Urban Ministries changes policy to remove barriers to shelters for Durham residents

Urban Ministries of Durham volunteers prepare to serve dinner at the Community Café, which serves three meals a day, seven days a week. (Photo Courtesy of Urban Ministries)

Urban Ministries of Durham, the largest downtown homeless shelter in the city, connects more than 6,000 people each year to food, shelter and other opportunities.

Due to policy changes made in the last year and a half, people seeking shelter will no longer be turned away because they are under the influence of alcohol. Instead, they will be admitted based on their behavior.

At the Durham County Board of Commissioners meeting April 1, Urban Ministries Executive Director Sheldon Mitchell said the agency is continuing to work to remove barriers for residents and people seeking shelter.

“We know that the more rules you have, the more times you’re going to have someone violate a rule,” Mitchell said. “And then we end up spending more time dealing with people who are violating rules rather than really dealing with how we can help people exit the shelter and end their homelessness.”

Mitchell said at one point, every person seeking shelter was Breathalyzed and asked to leave if their alcohol level was past a certain point. Now, people under the influence are allowed to be admitted as long as they are not behaving violently.

Urban Ministries Clinical Director Valerie Haywood said the change was made internally when the staff realized the policy was only penalizing people using alcohol when other substances were being used, but not able to be tested. Haywood said the new policy was tested out about 1 1/2 years ago. When there was no influx of violence or other negative behaviors, they decided to keep the policy in place. Now, Breathalyzers are only used in the case of emergencies.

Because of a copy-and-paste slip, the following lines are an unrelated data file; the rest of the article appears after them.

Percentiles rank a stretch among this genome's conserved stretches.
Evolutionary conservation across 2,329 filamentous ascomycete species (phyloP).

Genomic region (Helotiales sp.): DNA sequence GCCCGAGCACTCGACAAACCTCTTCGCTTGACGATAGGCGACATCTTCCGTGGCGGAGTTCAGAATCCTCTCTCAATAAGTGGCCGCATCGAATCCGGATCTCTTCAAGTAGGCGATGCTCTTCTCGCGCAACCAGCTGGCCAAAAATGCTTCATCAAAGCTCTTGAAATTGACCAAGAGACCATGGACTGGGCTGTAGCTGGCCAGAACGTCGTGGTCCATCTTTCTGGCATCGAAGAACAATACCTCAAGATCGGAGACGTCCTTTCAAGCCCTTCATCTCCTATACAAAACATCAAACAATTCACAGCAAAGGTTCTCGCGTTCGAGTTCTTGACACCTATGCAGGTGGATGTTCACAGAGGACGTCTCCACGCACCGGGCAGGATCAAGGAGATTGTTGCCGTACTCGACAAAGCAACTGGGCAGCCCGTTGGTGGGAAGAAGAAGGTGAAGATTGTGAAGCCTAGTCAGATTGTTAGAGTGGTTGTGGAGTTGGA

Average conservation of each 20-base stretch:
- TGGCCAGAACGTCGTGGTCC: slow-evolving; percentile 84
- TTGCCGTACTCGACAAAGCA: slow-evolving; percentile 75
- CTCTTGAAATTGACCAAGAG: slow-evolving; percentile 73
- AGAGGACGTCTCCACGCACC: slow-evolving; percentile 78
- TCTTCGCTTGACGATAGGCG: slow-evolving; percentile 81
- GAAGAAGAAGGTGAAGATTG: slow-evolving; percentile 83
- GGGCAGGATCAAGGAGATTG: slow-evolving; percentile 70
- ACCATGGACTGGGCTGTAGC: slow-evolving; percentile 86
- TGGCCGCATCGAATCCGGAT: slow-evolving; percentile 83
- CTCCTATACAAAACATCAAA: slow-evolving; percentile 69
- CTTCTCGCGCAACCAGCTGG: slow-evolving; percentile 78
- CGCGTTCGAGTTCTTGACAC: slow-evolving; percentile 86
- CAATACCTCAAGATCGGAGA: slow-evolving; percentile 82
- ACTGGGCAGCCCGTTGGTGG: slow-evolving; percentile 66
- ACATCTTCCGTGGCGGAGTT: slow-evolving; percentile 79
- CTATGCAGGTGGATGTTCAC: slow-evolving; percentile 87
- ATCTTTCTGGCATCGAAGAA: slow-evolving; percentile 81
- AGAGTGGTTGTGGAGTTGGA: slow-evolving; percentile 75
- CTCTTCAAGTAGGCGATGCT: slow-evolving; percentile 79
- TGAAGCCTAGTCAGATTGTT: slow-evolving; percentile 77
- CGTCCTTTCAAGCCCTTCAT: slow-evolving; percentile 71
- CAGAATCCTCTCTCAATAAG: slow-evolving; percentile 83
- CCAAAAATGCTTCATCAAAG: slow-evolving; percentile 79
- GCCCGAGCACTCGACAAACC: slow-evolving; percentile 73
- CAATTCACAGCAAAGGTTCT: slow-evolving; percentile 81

“We’ve retrained our staff over the last year on what to look for and also not to second guess anything — it’s okay for them to call EMS for them to evaluate a person’s stability,” Haywood said.

“We noticed that we were, in essence, marginalizing one population of people who may only use alcohol, but then not necessarily that that was equal for other folks too… The policy before was a zero tolerance, so even if it was a legal level, there still was a consequence for it,” she said. “We’ve just completely taken that piece out and just more so focused on the safety of that individual, and also for the shelter community.”

Urban Ministries of Durham volunteer, who is one of more than 4,000 volunteers to work with UMD annually, works to bake casseroles for the dinner service, which is provided 365 days per year. (Photo Courtesy of Urban Ministries)

More than just a policy change 

In addition to removing the Breathalyzer admission policy, Urban Ministries also renamed the shelter monitor staff position to client engagement advocate and plans to participate in a Durham Coordinated Entry process that will include individuals as well as families. The agency is also reintroducing a resident council led by shelter residents with leadership roles to give residents the ability to voice concerns and ideas to the staff.

“We are very flexible and excited to hear about what our residents want to do and what they want to have, because it’s their temporary home and we are visitors,” Haywood said. “We are charged in assisting them to transition to their permanent homes, but we definitely try to respect the fact that it is their space of where they’re living.”